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Washington Post Reporter And His Wife Have Been Detained In Iran For One Month

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IRAN FLAG
The national flag of the Peoples Islamic Republic of Iran flies outside its embassy in London, Thursday, Feb. 20, 2014. The Iranian Embassy in London reopened its doors Thursday more than two years after it shut down over diplomatic tensions between the Islamic Republic and the United Kingdom. (AP Photo/Alastair Grant) | ASSOCIATED PRESS

DUBAI, United Arab Emirates (AP) — An Iranian-American correspondent for the Washington Post and his journalist wife have been held in custody for a month in Iran, suggesting a possible struggle between a new guard of moderates pushing for greater freedom and the old hard-line establishment.

Jason Rezaian, his wife Yeganeh Salehi and two unnamed Iranian-American photojournalists were detained a month ago this past Friday. One of the photojournalists was released shortly after being detained, and the other freed on bail Wednesday, the Post reported. However, Rezaian and his wife remain held without formal charges and have not been heard from since being detained.

The detentions have thrust Iran's record of jailing journalists into the spotlight and complicate efforts by the United States and five other world powers to reach a lasting nuclear deal with Iran. They also underscore the opposition facing moderate President Hassan Rouhani as he tries to advance election promises of easing political restrictions and reconciliation with the West.

"These detentions are a slap in the face of Rouhani and his stated policies of more tolerance and freedoms inside the country," said Hadi Ghaemi, the executive director of the International Campaign for Human Rights in Iran, a New York-based group. He fears the journalists "have disappeared in the black hole of the Iranian intelligence and security apparatus" and are being detained outside the legal process.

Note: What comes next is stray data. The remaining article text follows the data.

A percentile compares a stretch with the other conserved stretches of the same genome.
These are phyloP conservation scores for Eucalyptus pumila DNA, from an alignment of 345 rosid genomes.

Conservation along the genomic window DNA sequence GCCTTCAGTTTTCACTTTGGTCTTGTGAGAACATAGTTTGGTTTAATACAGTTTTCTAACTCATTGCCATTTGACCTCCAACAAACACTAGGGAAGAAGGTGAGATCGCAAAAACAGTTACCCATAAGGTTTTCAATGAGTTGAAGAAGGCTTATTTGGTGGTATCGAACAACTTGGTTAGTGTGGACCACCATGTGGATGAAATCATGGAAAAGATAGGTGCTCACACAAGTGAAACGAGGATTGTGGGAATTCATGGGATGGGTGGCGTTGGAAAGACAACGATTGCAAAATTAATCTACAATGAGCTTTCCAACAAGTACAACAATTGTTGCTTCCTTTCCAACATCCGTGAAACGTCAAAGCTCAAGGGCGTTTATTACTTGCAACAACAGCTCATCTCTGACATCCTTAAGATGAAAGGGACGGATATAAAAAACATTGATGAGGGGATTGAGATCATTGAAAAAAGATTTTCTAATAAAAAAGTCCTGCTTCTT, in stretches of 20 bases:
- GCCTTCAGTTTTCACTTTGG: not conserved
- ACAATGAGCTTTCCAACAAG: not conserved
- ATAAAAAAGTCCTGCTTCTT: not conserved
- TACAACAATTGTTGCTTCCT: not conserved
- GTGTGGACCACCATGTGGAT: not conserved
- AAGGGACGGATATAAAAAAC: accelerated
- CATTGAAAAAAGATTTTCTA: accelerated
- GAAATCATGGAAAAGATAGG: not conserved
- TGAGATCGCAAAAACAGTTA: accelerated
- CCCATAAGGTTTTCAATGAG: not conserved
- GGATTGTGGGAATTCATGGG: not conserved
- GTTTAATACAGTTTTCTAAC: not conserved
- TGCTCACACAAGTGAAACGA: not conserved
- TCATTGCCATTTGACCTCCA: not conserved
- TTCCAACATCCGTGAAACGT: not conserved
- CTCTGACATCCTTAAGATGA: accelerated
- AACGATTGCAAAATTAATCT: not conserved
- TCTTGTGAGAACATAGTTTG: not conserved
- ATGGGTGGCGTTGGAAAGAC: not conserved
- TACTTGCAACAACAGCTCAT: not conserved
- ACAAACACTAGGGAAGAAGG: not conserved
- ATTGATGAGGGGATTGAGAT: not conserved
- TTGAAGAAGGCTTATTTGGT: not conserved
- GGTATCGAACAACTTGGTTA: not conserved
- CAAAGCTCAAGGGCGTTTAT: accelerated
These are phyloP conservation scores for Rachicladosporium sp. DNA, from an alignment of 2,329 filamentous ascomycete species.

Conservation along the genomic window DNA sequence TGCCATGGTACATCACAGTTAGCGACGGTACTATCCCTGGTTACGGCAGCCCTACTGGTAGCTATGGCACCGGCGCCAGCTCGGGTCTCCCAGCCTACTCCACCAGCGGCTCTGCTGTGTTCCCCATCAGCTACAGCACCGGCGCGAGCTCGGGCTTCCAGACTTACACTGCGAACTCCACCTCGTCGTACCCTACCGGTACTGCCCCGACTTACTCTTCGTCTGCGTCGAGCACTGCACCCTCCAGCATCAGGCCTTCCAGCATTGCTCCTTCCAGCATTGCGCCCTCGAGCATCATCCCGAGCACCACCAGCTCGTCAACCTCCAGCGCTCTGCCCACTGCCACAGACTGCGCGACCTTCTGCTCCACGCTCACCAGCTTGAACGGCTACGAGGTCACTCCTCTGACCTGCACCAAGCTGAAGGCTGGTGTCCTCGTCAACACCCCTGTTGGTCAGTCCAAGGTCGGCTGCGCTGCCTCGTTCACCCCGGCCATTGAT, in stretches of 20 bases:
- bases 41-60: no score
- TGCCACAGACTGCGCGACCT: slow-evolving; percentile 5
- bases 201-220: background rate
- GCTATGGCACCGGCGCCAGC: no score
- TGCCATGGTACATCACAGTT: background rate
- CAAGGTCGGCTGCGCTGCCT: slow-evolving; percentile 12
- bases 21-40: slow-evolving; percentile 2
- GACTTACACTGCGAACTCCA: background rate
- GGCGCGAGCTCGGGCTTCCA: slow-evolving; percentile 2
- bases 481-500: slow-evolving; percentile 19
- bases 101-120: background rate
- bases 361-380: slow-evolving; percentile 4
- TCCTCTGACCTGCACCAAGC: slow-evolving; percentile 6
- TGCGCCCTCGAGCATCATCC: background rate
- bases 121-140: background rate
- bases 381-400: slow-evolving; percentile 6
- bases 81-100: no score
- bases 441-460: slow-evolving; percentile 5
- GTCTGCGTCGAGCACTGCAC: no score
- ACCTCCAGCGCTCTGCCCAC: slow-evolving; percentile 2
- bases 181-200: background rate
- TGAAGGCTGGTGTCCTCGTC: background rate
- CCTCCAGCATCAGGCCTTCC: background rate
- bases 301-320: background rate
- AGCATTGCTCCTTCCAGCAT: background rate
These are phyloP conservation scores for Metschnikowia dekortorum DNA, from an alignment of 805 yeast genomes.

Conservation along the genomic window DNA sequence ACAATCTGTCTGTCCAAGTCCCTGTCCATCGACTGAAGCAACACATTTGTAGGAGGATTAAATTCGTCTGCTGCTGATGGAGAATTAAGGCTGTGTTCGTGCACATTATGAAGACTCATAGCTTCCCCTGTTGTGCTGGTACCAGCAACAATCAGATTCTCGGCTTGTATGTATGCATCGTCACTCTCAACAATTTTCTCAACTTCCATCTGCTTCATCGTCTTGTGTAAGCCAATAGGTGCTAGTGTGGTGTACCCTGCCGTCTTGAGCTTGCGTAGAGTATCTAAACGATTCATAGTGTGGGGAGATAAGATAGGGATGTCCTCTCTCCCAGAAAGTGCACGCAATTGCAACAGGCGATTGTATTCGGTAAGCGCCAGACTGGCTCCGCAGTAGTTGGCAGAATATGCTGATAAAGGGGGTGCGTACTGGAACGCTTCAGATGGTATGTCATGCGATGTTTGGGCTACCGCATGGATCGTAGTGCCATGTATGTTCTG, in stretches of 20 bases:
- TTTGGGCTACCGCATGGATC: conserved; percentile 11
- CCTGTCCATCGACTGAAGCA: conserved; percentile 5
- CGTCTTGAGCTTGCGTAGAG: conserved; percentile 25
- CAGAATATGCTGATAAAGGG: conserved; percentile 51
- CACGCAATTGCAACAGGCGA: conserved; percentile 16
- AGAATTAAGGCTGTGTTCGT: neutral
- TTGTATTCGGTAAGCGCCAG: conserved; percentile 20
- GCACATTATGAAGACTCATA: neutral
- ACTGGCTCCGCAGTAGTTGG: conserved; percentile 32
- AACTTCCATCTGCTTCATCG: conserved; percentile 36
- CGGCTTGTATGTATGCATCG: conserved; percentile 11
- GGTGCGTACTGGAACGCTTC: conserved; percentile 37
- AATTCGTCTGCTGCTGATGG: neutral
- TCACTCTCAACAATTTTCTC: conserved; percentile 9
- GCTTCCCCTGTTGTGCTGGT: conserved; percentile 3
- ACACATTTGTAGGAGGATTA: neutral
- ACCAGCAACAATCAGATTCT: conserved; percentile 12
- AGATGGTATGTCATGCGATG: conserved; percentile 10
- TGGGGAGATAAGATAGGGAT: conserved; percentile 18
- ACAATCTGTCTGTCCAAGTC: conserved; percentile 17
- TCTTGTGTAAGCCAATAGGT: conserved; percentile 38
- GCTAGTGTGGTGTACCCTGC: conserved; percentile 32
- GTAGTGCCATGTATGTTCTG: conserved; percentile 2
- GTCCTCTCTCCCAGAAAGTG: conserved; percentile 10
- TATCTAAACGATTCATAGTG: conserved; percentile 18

Other journalists in Iran have been locked up since Rouhani's election last summer, according to Reporters Without Borders. The Committee to Protect Journalists ranked Iran as one of the world's biggest jailers of journalists last year, with at least 35 behind bars, some for years.

Rezaian, 38, holds American and Iranian citizenship and has reported from Tehran for the Post since 2012. Salehi is an Iranian national who has applied for U.S. permanent residency and works as a correspondent for the Abu Dhabi-based daily newspaper The National.

Martin Baron, the Post's executive editor, said in an emailed statement that the paper still has no information on why or where he's being held, or the state of his health.

"We reiterate our request to the Iranian government to release Jason and his wife Yeganeh. We can imagine no good reason to hold Jason, and the continued silence about his detention remains a source of profound concern to his colleagues, his family and his friends," Baron said.

Rezaian's mother, Mary, has also warned that her son is on medication for high blood pressure and his health is in danger without it.